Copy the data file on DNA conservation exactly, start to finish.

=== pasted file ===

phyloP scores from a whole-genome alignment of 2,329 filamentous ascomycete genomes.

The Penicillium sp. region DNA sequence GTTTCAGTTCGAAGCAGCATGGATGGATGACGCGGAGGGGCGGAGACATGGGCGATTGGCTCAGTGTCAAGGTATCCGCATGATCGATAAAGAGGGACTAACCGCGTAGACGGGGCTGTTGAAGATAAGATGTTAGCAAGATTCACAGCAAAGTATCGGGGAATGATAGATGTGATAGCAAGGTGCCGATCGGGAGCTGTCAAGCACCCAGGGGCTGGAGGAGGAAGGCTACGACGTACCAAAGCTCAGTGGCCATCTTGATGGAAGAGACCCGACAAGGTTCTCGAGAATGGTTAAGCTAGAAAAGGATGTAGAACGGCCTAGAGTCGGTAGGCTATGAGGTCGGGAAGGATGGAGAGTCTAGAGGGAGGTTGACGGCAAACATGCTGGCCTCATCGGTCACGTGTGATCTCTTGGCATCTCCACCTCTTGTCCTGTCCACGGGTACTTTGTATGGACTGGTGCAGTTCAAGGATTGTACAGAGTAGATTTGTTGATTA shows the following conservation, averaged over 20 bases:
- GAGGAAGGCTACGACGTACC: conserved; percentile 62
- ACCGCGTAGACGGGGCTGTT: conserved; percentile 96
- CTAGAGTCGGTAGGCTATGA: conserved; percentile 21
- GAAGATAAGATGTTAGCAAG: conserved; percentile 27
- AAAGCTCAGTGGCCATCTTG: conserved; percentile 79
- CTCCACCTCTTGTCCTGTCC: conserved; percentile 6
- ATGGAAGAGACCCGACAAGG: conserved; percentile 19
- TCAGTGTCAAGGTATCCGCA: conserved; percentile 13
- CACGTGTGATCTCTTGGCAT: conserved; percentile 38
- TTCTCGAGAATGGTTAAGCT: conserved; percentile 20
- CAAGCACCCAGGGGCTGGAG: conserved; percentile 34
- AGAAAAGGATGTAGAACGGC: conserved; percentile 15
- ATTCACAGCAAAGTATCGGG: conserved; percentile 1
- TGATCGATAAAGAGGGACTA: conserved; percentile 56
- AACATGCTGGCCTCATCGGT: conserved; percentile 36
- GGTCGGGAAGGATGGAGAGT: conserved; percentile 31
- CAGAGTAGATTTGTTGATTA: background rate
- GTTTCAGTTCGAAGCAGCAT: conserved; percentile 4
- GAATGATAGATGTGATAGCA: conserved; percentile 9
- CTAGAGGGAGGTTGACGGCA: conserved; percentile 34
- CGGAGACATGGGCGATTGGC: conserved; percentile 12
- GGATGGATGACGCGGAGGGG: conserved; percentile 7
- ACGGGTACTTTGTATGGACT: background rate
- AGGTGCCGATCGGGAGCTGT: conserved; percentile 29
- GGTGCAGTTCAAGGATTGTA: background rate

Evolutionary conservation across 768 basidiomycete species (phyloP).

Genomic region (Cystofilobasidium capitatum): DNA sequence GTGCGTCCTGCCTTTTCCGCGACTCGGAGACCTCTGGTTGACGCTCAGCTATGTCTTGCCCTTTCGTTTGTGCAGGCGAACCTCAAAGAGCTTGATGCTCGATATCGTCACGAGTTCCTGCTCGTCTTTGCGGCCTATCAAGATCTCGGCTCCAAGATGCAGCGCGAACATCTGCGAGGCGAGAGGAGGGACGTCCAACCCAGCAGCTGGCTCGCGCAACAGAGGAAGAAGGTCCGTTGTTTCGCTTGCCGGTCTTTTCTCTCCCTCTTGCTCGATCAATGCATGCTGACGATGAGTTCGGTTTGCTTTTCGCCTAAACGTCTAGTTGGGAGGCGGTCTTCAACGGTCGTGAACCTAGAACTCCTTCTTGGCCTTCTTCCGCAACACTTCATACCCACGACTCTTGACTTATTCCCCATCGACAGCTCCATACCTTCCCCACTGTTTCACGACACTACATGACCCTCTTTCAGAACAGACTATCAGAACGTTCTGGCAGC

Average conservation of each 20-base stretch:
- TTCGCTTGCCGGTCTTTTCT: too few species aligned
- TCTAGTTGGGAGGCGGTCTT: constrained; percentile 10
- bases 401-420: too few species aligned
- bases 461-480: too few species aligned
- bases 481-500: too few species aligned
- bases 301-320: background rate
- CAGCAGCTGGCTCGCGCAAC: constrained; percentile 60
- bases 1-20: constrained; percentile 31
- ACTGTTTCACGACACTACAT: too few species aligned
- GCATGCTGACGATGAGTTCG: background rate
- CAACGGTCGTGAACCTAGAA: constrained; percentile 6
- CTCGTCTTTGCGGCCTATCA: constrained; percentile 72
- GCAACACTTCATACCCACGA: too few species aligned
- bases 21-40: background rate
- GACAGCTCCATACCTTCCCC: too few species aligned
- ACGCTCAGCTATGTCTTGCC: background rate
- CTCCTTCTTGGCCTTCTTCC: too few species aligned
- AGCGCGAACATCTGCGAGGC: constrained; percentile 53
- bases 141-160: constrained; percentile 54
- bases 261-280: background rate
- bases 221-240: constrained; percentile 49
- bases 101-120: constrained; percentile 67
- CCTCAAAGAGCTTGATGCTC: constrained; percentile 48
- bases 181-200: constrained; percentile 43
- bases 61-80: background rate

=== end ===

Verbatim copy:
phyloP scores from a whole-genome alignment of 2,329 filamentous ascomycete genomes.

The Penicillium sp. region DNA sequence GTTTCAGTTCGAAGCAGCATGGATGGATGACGCGGAGGGGCGGAGACATGGGCGATTGGCTCAGTGTCAAGGTATCCGCATGATCGATAAAGAGGGACTAACCGCGTAGACGGGGCTGTTGAAGATAAGATGTTAGCAAGATTCACAGCAAAGTATCGGGGAATGATAGATGTGATAGCAAGGTGCCGATCGGGAGCTGTCAAGCACCCAGGGGCTGGAGGAGGAAGGCTACGACGTACCAAAGCTCAGTGGCCATCTTGATGGAAGAGACCCGACAAGGTTCTCGAGAATGGTTAAGCTAGAAAAGGATGTAGAACGGCCTAGAGTCGGTAGGCTATGAGGTCGGGAAGGATGGAGAGTCTAGAGGGAGGTTGACGGCAAACATGCTGGCCTCATCGGTCACGTGTGATCTCTTGGCATCTCCACCTCTTGTCCTGTCCACGGGTACTTTGTATGGACTGGTGCAGTTCAAGGATTGTACAGAGTAGATTTGTTGATTA shows the following conservation, averaged over 20 bases:
- GAGGAAGGCTACGACGTACC: conserved; percentile 62
- ACCGCGTAGACGGGGCTGTT: conserved; percentile 96
- CTAGAGTCGGTAGGCTATGA: conserved; percentile 21
- GAAGATAAGATGTTAGCAAG: conserved; percentile 27
- AAAGCTCAGTGGCCATCTTG: conserved; percentile 79
- CTCCACCTCTTGTCCTGTCC: conserved; percentile 6
- ATGGAAGAGACCCGACAAGG: conserved; percentile 19
- TCAGTGTCAAGGTATCCGCA: conserved; percentile 13
- CACGTGTGATCTCTTGGCAT: conserved; percentile 38
- TTCTCGAGAATGGTTAAGCT: conserved; percentile 20
- CAAGCACCCAGGGGCTGGAG: conserved; percentile 34
- AGAAAAGGATGTAGAACGGC: conserved; percentile 15
- ATTCACAGCAAAGTATCGGG: conserved; percentile 1
- TGATCGATAAAGAGGGACTA: conserved; percentile 56
- AACATGCTGGCCTCATCGGT: conserved; percentile 36
- GGTCGGGAAGGATGGAGAGT: conserved; percentile 31
- CAGAGTAGATTTGTTGATTA: background rate
- GTTTCAGTTCGAAGCAGCAT: conserved; percentile 4
- GAATGATAGATGTGATAGCA: conserved; percentile 9
- CTAGAGGGAGGTTGACGGCA: conserved; percentile 34
- CGGAGACATGGGCGATTGGC: conserved; percentile 12
- GGATGGATGACGCGGAGGGG: conserved; percentile 7
- ACGGGTACTTTGTATGGACT: background rate
- AGGTGCCGATCGGGAGCTGT: conserved; percentile 29
- GGTGCAGTTCAAGGATTGTA: background rate

Evolutionary conservation across 768 basidiomycete species (phyloP).

Genomic region (Cystofilobasidium capitatum): DNA sequence GTGCGTCCTGCCTTTTCCGCGACTCGGAGACCTCTGGTTGACGCTCAGCTATGTCTTGCCCTTTCGTTTGTGCAGGCGAACCTCAAAGAGCTTGATGCTCGATATCGTCACGAGTTCCTGCTCGTCTTTGCGGCCTATCAAGATCTCGGCTCCAAGATGCAGCGCGAACATCTGCGAGGCGAGAGGAGGGACGTCCAACCCAGCAGCTGGCTCGCGCAACAGAGGAAGAAGGTCCGTTGTTTCGCTTGCCGGTCTTTTCTCTCCCTCTTGCTCGATCAATGCATGCTGACGATGAGTTCGGTTTGCTTTTCGCCTAAACGTCTAGTTGGGAGGCGGTCTTCAACGGTCGTGAACCTAGAACTCCTTCTTGGCCTTCTTCCGCAACACTTCATACCCACGACTCTTGACTTATTCCCCATCGACAGCTCCATACCTTCCCCACTGTTTCACGACACTACATGACCCTCTTTCAGAACAGACTATCAGAACGTTCTGGCAGC

Average conservation of each 20-base stretch:
- TTCGCTTGCCGGTCTTTTCT: too few species aligned
- TCTAGTTGGGAGGCGGTCTT: constrained; percentile 10
- bases 401-420: too few species aligned
- bases 461-480: too few species aligned
- bases 481-500: too few species aligned
- bases 301-320: background rate
- CAGCAGCTGGCTCGCGCAAC: constrained; percentile 60
- bases 1-20: constrained; percentile 31
- ACTGTTTCACGACACTACAT: too few species aligned
- GCATGCTGACGATGAGTTCG: background rate
- CAACGGTCGTGAACCTAGAA: constrained; percentile 6
- CTCGTCTTTGCGGCCTATCA: constrained; percentile 72
- GCAACACTTCATACCCACGA: too few species aligned
- bases 21-40: background rate
- GACAGCTCCATACCTTCCCC: too few species aligned
- ACGCTCAGCTATGTCTTGCC: background rate
- CTCCTTCTTGGCCTTCTTCC: too few species aligned
- AGCGCGAACATCTGCGAGGC: constrained; percentile 53
- bases 141-160: constrained; percentile 54
- bases 261-280: background rate
- bases 221-240: constrained; percentile 49
- bases 101-120: constrained; percentile 67
- CCTCAAAGAGCTTGATGCTC: constrained; percentile 48
- bases 181-200: constrained; percentile 43
- bases 61-80: background rate